Breaking into the Big League | The Source Weekly - Bend, Oregon

Breaking into the Big League

Freshly home from Europe, Ian Boswell explains racing with world's best cycling team

Dina Boswell Photography

Last week, Ian Boswell was, by his own admission, "dying."

At 6 feet tall and 155 pounds, the lanky 22-year-old Bend native is one of America's best road cyclists. Last month, Boswell wrapped up his first professional race season with Team Sky, a British cycling squad widely regarded as the best in the world (the last two Tour de France winners have ridden for Sky).

To better acclimate to the increased demands of his new job, Boswell spent most of the 2013 season living in a modest house in Nice, France with his girlfriend and training with his high-profile teammates Tour winner Chris Froome, Paris-Nice champion Richie Porte and fellow up-and-comer Joe Dombrowski. In between cups of espresso and nibbles of baguette, Boswell also competed in some of the world's biggest bike races—Paris-Nice, Tour of Austria, and, most recently, Tour of Beijing—alongside some of the pro peloton's best riders. Now he's back in Bend recovering and prepping for the 2014 season.

He's also been doing yoga, which is why he was hurting so.

"Middle-aged women were in there doing way more push-ups than me," Boswell lamented of a recent one and one half hour yoga session in Bend following a six-hour training ride. He showed me his skinny arms. "I have no upper body strength," he emphasized.

He's not kidding. Boswell has the lean spindly look of a top climber, a physique he's been honing for years but one that was further transformed this season under the disciplined training regime of the Team Sky coaches. Boswell explained that riding for Sky—which he will do for at least two more seasons, as per his three-year contract—is much more business-like than other teams he's ridden for. More professional, organized and scientific. The Team Sky coaches train the whole team—unlike other squads who often allow individual riders to choose their own coach—to ensure that all the riders are more or less on the same level. Boswell said the riders do a big portion of their training at or near threshold pace to train their bodies for the pain and suffering of racing.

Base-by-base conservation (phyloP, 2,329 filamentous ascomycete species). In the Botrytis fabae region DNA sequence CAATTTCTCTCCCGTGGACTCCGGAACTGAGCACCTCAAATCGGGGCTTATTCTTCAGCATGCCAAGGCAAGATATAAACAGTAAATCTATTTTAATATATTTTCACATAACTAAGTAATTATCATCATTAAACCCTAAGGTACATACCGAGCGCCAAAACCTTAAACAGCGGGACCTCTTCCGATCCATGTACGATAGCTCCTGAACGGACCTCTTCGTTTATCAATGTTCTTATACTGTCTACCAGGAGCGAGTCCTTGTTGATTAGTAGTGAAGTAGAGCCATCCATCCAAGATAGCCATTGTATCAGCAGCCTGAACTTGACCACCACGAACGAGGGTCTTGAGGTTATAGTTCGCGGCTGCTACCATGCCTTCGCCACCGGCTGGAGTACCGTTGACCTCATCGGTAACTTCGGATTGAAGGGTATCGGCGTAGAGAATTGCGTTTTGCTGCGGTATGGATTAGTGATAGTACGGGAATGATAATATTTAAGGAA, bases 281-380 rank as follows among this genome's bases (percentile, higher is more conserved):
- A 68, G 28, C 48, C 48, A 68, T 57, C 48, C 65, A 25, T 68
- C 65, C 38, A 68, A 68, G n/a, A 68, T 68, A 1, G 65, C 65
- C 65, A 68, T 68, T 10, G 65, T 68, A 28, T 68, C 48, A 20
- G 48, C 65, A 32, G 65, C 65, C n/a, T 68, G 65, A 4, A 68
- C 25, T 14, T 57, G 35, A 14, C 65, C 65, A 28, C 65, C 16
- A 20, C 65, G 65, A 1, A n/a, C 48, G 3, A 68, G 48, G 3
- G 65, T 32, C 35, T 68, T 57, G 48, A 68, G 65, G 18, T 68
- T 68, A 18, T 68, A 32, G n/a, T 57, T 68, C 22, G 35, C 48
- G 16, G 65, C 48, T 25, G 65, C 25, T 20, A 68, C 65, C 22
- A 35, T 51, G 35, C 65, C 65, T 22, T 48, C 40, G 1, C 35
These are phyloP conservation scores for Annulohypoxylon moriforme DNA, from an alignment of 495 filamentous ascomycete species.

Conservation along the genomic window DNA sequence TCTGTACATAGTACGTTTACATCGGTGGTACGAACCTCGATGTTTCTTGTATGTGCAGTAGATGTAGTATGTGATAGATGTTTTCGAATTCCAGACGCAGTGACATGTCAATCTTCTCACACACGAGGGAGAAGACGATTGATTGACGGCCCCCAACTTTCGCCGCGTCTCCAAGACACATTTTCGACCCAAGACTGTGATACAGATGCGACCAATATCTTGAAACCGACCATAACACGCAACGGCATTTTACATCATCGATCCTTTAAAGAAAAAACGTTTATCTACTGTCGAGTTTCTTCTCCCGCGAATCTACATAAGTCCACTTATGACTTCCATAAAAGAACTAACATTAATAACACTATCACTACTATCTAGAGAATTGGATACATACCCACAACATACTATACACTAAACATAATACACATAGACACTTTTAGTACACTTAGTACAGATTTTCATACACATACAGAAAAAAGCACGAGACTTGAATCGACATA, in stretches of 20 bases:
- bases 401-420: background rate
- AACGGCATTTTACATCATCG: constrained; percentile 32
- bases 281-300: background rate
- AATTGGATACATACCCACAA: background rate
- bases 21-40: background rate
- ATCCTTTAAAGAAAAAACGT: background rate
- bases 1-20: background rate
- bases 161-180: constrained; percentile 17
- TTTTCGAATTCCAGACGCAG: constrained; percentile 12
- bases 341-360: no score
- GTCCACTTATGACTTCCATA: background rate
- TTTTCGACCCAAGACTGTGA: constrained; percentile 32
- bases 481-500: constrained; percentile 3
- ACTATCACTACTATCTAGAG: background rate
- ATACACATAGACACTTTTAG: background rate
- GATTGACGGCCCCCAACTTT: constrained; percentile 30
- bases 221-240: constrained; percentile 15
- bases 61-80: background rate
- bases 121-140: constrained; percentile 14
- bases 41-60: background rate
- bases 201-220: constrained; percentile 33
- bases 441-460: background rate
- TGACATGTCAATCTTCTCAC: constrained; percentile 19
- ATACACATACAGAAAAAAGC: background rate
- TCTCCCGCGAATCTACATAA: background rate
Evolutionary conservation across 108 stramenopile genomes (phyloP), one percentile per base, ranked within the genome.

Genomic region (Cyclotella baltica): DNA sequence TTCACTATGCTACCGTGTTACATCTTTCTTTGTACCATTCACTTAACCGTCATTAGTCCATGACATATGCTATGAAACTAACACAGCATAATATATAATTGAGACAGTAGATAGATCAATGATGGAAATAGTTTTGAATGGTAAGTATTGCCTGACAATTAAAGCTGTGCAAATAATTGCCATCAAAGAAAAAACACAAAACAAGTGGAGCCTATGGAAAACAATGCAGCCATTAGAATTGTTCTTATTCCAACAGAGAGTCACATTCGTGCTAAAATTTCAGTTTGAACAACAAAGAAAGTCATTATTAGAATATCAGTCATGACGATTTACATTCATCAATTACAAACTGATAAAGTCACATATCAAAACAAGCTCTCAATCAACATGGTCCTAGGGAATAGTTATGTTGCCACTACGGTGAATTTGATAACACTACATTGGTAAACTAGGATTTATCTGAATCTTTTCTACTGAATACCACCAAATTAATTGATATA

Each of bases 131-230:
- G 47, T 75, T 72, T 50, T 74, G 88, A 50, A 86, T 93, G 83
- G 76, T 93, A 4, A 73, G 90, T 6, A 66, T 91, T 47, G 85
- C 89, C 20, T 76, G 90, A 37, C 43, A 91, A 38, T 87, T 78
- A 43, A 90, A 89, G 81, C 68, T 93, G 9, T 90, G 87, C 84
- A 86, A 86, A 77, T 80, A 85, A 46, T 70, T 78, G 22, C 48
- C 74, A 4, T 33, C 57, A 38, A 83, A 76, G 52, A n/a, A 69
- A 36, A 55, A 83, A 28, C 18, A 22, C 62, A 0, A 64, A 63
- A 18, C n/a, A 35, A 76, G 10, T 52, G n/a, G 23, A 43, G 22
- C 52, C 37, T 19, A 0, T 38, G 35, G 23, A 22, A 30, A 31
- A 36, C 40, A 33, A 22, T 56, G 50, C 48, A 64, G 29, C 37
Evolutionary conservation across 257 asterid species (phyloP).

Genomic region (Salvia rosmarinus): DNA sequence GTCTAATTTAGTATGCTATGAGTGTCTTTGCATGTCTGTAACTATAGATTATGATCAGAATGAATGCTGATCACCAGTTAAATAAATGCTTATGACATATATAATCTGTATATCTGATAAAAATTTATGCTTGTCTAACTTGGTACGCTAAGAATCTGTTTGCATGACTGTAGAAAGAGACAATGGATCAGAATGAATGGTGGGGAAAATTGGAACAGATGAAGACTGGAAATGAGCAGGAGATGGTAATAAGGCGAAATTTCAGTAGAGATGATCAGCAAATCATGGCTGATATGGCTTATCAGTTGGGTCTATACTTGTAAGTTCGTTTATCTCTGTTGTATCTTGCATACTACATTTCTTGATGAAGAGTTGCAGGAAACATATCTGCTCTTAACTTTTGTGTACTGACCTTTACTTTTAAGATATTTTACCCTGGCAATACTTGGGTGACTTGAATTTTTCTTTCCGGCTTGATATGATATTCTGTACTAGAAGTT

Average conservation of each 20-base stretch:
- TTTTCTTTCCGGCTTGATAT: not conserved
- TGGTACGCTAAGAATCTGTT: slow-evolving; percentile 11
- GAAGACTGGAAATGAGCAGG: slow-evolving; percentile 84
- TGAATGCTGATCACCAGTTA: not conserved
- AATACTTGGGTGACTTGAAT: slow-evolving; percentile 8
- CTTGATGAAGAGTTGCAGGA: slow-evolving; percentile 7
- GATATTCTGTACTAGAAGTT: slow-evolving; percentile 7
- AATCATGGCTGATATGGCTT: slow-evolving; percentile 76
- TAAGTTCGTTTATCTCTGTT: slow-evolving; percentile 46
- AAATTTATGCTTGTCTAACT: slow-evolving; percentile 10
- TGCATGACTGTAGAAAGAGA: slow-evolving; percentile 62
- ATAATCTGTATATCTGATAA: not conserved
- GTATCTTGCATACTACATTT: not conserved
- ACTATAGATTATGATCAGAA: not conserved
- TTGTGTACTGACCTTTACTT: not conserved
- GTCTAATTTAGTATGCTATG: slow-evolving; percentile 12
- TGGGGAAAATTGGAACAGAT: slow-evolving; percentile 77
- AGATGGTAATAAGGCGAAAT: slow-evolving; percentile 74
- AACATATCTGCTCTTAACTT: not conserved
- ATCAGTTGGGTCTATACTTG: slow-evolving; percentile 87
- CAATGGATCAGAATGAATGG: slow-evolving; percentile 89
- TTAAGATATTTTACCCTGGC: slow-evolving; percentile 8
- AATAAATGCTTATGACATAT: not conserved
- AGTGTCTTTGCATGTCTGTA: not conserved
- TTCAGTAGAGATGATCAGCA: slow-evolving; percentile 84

"It's very predictable and calculable," Boswell said of the coaching plan that, at times, has seemed unorthodox—one of the coaches comes from a triathlon background, the other from swimming—but one that's clearly reaping results. Team Sky won the Tour de France in 2011 and 2012 as well as a number of other big races, from one-day classics to multi-day suffer-fests.

One of the team's great victories came this spring following the eight-day Paris-Nice stage race, a win Boswell contributed to by protecting the team's Australian leader, Richie Porte (whom Boswell described as "a fiery Tasmanian, a really talented rider"). Boswell's job was to help control the pacing of the race, keep Porte out of the wind and chase down searing attacks from other squads.

"I was kind of being thrown into the deep end," Boswell said of the French race. "It was unbelievably stressful." The race and physical exertion took its toll on Boswell's body. He said his upper back and neck were tight for weeks after.

Since, however, Boswell had been living on France's southeastern border, the race was on somewhat familiar ground. His first few months in France, the Summit High grad and his girlfriend, Annika, lived in a fourth-floor apartment with no elevator or garage. They later moved a few kilometers away into a house closer to the beach and at the base of Col D'Eze, a famous French climb. Soon they had cracked the nearly impenetrable closed-loop French system and were able to get mobile phones, bank accounts, a car and car insurance, but not without the expected struggles. They also started making regular visits to their neighborhood café, Le Pain Quotidien (translates as "daily bread"), which was run by a boisterous French cycling fan.

"Whenever we showed up he'd bring us way too much food," Boswell said with a chuckle. "He told us he'd give us more free stuff if we brought in Richie Porte."

Once settled, Boswell said he could better concentrate on his job.

"It was the first time I could 100 percent focus on training and racing," he explained.

The results were soon obvious.

In July, Boswell raced the eight-stage, climbing-intensive Tour of Austria and twice finished inside the top 10. Though racing for a teammate, friend and fellow neo-pro, Joe Dombrowski, Boswell had the opportunity to race for himself during a few of the stages. After finishing near the leaders after the first three days, Boswell, on the fourth stage and while crossing the Grossglockner­—Austria's tallest peak and at 12,460 feet one of the biggest in the Alps—made it into an elite breakaway with 15 other riders. He ended up eighth but the experience was like none other.

"It was the first time I was racing for a win at the pro level," Boswell said with a big grin.

It certainly won't be the last and, if past results are any indication (third at the Tour of Utah in 2010, first at the Nevada City Classic in 2010 and 2011, second at Belgium's under-23 Liege-Bastogne-Liege), Boswell, a stage-race-leader-in-training, is due for many more such opportunities.

And if you see him in yoga this winter, compliment him on his downward dog.

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